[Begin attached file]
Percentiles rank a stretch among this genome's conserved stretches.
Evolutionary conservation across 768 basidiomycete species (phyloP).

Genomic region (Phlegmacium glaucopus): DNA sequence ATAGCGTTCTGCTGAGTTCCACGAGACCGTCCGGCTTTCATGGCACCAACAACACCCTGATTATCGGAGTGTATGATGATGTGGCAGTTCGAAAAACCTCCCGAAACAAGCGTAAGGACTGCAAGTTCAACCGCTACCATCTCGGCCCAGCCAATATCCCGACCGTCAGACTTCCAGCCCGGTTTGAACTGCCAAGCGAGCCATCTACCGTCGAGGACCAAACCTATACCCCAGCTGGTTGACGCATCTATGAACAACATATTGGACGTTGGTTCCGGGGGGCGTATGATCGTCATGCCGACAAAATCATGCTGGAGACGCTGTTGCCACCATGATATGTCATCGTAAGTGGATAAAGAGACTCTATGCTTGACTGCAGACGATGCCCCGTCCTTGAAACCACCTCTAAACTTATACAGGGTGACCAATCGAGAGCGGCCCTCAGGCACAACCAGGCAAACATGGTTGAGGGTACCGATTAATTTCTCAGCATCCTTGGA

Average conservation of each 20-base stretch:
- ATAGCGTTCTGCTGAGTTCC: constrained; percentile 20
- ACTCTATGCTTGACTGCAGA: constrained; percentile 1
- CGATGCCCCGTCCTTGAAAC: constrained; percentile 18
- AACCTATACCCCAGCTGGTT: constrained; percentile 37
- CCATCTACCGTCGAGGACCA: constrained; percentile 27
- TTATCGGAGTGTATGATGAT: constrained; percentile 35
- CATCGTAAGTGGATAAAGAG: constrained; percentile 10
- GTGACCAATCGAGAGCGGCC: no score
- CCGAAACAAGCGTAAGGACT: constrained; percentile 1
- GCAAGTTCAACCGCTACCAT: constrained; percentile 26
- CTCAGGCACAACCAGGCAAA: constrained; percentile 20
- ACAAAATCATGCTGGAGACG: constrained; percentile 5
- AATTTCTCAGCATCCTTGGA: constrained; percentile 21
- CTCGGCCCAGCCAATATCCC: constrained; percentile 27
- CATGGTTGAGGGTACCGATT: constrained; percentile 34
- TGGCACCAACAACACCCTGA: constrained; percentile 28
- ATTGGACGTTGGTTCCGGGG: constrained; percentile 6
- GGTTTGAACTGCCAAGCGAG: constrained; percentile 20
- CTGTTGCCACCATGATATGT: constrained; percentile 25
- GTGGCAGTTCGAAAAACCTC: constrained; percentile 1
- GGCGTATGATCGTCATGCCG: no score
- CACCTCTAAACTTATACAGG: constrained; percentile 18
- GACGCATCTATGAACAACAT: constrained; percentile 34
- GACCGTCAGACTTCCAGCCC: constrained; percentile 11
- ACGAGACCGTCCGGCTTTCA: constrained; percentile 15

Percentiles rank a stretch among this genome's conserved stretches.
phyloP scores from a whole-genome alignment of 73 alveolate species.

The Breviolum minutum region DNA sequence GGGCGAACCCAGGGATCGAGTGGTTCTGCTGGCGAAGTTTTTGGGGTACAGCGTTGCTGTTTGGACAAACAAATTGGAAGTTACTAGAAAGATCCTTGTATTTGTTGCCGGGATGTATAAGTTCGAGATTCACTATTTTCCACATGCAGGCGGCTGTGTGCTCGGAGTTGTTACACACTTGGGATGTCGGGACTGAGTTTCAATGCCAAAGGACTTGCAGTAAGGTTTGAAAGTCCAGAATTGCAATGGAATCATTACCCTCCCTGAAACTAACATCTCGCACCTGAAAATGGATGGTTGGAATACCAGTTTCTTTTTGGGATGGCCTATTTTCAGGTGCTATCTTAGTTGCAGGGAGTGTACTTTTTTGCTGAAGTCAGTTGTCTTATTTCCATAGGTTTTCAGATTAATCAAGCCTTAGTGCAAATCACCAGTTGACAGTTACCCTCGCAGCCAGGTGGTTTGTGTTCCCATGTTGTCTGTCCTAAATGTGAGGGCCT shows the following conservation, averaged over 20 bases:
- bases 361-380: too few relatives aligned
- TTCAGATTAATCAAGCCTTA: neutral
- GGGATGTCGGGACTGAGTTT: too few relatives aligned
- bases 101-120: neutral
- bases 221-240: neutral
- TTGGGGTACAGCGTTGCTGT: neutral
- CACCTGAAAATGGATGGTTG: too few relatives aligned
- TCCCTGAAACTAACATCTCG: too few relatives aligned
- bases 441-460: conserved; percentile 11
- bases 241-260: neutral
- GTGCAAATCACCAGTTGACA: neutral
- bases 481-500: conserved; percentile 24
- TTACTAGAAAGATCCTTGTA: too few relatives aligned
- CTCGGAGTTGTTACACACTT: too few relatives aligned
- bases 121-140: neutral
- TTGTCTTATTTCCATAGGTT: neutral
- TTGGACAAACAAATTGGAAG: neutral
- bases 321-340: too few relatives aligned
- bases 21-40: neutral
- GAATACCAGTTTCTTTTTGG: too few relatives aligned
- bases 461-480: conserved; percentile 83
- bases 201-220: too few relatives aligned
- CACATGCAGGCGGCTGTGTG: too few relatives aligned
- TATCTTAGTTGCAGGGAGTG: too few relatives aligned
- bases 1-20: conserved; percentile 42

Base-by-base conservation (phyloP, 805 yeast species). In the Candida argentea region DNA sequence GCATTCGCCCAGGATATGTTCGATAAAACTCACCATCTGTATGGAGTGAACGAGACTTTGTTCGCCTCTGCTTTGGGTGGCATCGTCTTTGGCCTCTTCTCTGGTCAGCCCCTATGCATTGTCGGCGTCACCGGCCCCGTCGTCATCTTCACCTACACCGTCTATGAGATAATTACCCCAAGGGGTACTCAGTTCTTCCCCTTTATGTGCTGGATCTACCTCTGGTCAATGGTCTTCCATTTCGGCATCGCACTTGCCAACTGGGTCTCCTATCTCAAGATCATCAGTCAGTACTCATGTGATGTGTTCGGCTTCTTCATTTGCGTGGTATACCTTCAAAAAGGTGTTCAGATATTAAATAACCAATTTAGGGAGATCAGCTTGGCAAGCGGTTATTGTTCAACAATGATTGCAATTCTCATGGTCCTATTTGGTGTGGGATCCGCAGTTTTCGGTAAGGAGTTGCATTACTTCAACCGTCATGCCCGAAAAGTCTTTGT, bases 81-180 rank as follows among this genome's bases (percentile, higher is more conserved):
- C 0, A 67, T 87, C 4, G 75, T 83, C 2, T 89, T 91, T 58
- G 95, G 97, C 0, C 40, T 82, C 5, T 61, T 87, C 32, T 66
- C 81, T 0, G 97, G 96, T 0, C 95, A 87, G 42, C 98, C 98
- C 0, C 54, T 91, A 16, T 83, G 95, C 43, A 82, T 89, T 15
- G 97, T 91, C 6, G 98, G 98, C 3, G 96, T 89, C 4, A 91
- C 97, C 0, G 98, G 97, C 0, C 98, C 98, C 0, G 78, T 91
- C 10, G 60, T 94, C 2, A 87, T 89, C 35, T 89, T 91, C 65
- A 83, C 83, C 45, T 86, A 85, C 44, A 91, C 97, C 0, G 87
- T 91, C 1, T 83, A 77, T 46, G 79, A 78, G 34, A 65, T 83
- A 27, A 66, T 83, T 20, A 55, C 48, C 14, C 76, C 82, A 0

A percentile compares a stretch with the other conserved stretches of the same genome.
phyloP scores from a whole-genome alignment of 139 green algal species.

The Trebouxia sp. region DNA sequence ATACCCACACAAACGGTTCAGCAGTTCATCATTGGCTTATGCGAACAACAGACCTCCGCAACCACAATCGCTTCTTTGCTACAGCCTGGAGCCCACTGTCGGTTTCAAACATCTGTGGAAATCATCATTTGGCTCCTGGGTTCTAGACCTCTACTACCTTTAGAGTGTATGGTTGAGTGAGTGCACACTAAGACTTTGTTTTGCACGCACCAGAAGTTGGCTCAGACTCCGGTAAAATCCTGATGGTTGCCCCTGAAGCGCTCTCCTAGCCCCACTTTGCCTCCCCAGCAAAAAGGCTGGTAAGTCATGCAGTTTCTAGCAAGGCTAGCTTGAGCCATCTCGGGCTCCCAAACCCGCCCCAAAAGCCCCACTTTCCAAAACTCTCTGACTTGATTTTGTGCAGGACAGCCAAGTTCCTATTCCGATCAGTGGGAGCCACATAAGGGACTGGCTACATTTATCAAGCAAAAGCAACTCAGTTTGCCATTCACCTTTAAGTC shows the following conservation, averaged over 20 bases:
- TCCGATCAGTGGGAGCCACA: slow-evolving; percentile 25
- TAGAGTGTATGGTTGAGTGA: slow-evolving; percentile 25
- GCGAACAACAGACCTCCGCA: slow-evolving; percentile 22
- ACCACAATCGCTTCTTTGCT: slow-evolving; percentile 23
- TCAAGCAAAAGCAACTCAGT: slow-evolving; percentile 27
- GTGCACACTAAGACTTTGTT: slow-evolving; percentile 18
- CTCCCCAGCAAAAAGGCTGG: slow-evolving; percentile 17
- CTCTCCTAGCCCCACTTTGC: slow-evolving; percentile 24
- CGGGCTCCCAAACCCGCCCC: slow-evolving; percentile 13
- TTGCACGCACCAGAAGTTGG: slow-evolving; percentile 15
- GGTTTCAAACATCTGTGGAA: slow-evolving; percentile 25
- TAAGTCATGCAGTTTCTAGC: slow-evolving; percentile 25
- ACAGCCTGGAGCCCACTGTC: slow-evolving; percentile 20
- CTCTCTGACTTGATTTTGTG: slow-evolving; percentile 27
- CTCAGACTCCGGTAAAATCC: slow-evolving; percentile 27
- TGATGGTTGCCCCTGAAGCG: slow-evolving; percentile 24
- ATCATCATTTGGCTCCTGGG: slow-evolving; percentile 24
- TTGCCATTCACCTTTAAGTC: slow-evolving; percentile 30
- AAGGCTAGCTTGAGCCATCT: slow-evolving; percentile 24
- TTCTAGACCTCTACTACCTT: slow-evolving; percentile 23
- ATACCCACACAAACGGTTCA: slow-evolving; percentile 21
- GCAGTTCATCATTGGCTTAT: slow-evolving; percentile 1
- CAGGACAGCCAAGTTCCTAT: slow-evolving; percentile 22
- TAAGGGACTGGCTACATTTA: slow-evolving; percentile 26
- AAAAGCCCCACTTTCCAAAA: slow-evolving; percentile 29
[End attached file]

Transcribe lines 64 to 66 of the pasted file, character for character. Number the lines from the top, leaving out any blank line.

- C 97, C 0, G 98, G 97, C 0, C 98, C 98, C 0, G 78, T 91
- C 10, G 60, T 94, C 2, A 87, T 89, C 35, T 89, T 91, C 65
- A 83, C 83, C 45, T 86, A 85, C 44, A 91, C 97, C 0, G 87